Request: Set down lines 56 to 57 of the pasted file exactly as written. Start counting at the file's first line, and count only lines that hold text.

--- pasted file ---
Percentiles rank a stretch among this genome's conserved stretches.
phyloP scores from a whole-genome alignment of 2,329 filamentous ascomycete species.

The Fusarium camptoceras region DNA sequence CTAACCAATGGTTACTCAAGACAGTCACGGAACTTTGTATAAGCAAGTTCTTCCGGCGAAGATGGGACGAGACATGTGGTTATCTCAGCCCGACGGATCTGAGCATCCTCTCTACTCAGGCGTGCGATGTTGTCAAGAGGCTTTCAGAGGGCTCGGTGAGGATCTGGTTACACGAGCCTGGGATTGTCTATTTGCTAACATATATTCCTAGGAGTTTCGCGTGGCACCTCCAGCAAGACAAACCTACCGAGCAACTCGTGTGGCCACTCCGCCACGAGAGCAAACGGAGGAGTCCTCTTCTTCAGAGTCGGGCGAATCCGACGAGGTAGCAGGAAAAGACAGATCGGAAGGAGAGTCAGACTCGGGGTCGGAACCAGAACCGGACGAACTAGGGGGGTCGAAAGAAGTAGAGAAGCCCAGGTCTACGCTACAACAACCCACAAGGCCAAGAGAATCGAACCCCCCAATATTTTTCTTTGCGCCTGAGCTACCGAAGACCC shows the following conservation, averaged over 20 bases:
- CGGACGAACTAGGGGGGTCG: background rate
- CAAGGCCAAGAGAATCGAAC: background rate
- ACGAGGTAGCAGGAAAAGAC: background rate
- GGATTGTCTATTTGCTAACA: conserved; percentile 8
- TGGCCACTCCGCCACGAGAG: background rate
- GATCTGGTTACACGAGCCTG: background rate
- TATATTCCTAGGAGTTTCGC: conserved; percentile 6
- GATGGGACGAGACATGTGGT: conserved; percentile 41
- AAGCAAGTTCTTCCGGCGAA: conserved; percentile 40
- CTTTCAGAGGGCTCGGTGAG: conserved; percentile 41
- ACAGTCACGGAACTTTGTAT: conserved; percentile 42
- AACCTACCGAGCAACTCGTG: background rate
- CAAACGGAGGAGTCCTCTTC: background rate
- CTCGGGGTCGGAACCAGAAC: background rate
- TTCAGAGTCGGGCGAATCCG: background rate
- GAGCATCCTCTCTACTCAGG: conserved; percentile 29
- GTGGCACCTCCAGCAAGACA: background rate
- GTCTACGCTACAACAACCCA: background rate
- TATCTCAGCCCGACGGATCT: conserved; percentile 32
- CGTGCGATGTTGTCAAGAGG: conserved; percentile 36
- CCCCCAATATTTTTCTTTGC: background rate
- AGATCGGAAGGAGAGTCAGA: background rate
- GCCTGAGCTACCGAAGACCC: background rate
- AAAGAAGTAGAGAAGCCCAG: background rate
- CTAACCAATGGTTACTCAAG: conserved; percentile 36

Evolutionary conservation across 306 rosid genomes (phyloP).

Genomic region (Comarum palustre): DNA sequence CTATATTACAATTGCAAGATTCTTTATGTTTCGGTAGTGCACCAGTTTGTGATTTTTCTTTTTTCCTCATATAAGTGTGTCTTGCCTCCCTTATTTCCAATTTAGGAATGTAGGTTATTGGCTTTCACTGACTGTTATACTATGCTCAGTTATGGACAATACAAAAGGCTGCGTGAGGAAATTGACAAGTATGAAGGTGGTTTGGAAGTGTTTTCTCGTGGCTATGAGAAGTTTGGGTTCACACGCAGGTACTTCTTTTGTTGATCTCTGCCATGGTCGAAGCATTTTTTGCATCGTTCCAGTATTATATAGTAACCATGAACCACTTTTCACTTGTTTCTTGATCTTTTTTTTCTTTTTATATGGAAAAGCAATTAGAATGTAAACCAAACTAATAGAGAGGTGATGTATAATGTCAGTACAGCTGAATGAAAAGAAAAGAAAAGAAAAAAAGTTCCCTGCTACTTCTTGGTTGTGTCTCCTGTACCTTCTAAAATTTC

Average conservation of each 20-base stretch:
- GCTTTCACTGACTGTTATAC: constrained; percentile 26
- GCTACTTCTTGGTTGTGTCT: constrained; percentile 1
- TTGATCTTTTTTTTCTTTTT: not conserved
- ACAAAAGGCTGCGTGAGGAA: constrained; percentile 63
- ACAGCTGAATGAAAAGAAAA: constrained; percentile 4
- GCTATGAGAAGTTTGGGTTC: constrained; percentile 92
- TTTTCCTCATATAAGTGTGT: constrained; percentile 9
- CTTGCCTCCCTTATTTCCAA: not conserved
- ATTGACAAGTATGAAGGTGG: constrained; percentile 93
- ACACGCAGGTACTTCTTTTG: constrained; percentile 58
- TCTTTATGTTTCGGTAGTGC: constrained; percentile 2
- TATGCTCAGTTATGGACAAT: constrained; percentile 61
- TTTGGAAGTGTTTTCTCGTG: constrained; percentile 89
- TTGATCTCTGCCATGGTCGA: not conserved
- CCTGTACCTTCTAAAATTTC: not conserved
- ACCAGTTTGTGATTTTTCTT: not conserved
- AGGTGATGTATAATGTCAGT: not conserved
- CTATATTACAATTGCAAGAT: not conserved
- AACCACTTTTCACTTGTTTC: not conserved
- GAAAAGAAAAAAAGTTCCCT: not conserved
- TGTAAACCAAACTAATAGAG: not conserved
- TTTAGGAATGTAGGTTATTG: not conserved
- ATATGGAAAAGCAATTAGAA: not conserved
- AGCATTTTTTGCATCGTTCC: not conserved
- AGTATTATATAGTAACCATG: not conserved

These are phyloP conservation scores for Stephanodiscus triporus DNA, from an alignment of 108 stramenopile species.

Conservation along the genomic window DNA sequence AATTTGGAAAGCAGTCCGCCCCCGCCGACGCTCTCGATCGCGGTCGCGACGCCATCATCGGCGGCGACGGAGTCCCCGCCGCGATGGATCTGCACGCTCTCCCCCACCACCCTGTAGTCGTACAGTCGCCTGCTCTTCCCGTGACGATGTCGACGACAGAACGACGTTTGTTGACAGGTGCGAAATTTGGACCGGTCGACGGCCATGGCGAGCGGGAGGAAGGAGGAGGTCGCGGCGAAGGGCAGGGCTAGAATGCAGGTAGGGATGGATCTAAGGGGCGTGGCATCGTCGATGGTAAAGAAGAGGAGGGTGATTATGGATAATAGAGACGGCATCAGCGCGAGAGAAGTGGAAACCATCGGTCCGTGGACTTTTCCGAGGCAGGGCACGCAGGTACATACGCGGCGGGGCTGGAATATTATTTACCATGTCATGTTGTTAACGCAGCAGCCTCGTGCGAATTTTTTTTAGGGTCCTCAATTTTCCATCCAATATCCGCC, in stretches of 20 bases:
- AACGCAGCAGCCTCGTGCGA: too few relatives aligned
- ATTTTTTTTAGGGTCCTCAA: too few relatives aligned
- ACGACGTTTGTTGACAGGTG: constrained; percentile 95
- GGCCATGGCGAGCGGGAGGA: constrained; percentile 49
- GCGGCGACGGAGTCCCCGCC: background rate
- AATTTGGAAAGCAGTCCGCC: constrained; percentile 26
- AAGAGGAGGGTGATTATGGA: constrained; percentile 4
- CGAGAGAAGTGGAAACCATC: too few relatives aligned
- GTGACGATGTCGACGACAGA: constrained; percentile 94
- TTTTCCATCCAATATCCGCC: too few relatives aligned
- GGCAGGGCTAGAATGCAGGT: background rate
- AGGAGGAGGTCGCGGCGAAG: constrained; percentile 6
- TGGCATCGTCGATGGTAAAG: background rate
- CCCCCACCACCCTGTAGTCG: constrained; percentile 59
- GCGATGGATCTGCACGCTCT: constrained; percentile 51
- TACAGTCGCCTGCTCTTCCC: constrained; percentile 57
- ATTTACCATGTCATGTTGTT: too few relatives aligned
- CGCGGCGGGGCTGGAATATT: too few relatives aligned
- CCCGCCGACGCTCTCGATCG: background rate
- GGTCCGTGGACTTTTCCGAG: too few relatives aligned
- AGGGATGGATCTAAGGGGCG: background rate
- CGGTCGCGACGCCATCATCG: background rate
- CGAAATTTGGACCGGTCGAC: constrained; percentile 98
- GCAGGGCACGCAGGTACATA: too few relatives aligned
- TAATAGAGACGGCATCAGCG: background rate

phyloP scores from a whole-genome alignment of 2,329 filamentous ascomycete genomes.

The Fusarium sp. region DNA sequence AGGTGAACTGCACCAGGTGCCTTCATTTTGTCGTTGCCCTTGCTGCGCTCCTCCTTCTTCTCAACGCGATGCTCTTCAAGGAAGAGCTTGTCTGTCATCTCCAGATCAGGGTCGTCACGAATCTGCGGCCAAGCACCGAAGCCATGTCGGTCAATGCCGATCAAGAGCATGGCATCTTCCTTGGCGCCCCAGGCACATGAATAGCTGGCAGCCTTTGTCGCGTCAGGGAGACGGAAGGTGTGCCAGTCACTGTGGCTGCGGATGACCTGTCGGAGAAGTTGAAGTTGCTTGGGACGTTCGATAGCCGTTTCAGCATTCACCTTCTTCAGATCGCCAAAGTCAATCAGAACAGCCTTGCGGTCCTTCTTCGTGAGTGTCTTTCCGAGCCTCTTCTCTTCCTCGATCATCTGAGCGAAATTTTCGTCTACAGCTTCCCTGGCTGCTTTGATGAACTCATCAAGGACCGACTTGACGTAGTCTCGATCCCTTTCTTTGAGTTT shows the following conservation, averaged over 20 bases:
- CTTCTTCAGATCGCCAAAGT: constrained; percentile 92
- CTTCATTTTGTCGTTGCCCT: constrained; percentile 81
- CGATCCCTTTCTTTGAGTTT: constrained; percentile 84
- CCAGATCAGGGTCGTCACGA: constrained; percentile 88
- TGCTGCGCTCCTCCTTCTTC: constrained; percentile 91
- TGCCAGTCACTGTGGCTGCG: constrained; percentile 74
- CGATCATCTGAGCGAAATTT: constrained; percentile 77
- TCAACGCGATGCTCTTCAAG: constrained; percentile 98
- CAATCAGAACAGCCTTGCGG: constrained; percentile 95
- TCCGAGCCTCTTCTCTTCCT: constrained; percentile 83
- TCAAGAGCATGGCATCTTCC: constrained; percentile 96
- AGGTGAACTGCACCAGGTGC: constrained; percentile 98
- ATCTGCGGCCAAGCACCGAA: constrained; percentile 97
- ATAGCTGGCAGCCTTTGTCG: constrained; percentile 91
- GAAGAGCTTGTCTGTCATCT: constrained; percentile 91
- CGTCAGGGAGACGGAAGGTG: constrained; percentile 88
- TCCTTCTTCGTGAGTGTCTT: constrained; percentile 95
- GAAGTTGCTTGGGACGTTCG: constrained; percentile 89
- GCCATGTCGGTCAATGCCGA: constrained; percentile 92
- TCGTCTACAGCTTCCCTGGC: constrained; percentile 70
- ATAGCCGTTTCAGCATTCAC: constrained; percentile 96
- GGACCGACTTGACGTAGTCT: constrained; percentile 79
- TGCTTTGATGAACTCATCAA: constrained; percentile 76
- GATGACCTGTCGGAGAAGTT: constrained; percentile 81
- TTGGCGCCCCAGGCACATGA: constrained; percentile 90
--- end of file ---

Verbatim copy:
- AGTATTATATAGTAACCATG: not conserved

These are phyloP conservation scores for Stephanodiscus triporus DNA, from an alignment of 108 stramenopile species.